By Daniel Hunter

A report released by the Institute for Fiscal Studies has revealed that more women in the UK are working past the age of 60 because of the raising of the state pension age.

The study found that 27,000 more women have continued to work past the age of 60 since the pension rules were changed nearly three years ago.

Since April 2010, the state pension age for women has been progressively increased, and it currently stands at 61 years and five months.

"Increasing the age at which women can first receive their state pension has led to significant numbers of women deferring their retirement," said Jonathan Cribb of the IFS.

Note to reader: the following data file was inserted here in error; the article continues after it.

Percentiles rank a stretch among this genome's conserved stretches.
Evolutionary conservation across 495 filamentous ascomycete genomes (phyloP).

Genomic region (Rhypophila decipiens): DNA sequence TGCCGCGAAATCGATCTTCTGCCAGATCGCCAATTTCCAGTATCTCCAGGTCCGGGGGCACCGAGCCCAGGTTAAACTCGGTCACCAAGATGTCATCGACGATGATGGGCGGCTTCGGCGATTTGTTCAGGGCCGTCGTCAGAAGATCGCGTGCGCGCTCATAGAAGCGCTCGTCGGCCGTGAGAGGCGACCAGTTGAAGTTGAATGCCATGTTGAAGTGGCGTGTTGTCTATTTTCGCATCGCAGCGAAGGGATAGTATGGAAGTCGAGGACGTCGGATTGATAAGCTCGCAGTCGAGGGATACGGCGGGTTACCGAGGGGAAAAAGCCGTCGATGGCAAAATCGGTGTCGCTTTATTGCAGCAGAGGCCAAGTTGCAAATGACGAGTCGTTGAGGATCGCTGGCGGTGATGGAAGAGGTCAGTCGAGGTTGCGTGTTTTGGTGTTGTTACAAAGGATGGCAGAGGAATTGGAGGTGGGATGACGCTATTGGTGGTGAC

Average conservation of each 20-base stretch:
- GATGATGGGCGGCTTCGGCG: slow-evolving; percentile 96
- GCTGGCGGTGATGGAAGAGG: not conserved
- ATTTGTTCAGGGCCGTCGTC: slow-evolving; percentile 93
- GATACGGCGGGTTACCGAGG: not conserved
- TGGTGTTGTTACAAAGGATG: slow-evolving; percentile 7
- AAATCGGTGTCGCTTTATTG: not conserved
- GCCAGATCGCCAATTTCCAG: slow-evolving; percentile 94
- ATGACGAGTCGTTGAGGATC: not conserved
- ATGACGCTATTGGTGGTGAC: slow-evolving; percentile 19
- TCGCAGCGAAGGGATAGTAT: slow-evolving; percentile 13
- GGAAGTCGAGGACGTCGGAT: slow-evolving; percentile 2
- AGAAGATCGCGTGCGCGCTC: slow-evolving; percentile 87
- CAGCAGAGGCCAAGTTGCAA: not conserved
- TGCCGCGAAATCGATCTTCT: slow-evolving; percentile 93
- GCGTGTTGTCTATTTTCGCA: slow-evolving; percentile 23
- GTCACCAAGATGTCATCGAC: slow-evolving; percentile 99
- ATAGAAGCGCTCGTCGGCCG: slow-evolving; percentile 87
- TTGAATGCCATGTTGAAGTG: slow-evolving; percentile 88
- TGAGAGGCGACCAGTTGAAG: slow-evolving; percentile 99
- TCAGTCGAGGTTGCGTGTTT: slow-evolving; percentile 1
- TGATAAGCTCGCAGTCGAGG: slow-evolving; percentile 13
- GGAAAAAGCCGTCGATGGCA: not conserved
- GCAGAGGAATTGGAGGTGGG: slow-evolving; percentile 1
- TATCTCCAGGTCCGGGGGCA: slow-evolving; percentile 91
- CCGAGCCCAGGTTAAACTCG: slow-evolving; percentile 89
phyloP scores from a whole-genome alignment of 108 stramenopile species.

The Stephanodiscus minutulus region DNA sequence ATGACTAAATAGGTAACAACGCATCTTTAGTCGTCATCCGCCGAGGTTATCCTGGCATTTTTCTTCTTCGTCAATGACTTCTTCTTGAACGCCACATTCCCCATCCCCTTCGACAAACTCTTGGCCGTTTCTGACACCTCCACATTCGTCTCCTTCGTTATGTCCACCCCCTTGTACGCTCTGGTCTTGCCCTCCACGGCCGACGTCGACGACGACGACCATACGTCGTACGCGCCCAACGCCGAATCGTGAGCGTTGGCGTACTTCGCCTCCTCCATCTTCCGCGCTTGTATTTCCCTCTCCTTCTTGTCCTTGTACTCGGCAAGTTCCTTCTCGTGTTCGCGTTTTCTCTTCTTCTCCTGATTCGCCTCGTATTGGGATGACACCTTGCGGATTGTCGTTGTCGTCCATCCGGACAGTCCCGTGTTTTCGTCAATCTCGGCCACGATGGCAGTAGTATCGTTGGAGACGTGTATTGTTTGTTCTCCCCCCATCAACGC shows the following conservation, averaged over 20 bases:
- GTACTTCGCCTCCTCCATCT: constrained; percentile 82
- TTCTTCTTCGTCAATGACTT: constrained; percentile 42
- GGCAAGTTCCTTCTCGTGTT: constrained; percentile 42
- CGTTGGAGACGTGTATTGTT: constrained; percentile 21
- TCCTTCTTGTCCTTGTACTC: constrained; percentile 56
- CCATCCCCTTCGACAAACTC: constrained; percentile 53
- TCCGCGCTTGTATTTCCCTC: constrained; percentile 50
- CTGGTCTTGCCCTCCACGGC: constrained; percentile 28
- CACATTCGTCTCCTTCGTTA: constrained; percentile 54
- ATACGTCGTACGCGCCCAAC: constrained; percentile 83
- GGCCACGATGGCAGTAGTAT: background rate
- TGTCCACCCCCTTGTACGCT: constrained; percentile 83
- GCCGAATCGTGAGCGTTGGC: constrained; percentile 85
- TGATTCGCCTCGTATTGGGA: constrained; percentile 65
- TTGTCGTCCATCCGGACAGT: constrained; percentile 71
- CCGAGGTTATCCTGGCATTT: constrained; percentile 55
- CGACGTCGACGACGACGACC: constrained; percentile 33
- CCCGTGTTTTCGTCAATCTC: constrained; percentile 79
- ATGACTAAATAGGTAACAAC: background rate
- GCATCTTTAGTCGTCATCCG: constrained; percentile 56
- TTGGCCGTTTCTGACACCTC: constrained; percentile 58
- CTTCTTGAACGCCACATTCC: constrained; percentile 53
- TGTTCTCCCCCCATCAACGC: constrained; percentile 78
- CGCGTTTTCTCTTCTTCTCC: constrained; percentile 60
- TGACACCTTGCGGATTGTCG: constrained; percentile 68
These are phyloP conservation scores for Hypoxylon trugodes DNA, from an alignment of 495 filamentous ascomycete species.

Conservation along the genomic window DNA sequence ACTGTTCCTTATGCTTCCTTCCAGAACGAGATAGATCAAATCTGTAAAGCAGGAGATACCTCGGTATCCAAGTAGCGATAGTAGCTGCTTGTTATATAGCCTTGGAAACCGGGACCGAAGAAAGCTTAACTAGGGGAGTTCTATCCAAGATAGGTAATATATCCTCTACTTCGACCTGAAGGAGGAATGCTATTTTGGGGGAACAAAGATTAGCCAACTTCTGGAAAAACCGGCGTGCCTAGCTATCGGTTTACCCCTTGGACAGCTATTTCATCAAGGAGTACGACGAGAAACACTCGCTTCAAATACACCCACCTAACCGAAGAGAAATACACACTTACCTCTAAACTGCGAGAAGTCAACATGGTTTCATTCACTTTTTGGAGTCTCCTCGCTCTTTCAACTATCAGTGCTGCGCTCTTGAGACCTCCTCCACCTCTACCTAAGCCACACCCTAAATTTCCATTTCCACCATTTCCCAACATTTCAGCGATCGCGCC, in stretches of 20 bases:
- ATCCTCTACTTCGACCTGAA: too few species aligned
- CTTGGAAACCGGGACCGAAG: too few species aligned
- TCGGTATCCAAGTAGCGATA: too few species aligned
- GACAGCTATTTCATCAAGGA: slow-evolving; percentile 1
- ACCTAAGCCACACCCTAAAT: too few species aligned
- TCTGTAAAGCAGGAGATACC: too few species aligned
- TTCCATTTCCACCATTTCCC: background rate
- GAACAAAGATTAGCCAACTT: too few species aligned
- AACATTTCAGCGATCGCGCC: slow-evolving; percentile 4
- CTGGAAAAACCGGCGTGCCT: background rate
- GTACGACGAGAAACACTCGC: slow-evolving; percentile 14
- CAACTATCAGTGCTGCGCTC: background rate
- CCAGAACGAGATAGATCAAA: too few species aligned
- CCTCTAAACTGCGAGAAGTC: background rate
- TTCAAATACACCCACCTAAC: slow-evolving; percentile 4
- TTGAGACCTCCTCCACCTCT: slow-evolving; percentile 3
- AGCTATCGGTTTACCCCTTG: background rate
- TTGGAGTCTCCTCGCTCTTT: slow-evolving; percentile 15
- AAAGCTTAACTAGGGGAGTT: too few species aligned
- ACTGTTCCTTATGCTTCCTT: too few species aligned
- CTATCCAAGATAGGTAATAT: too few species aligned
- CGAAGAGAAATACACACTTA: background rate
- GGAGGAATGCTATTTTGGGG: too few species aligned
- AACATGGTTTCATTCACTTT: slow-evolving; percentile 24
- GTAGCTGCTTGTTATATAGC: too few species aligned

"Over half of of women aged 60 are now in paid work for the first time ever."

In April 2010, the state pension age for women was increased from 60 to 61. The study looked at those women who just missed out on claiming a pension as a result of that change.

It found that employment rates within the 60 year-old age group increased by 7.3%, resulting in 27,000 more women continuing to work.

"Despite the weak performance of the economy over these two years, many have been able to limit the loss of state pension income through increased earnings," said Jonathan Cribb.

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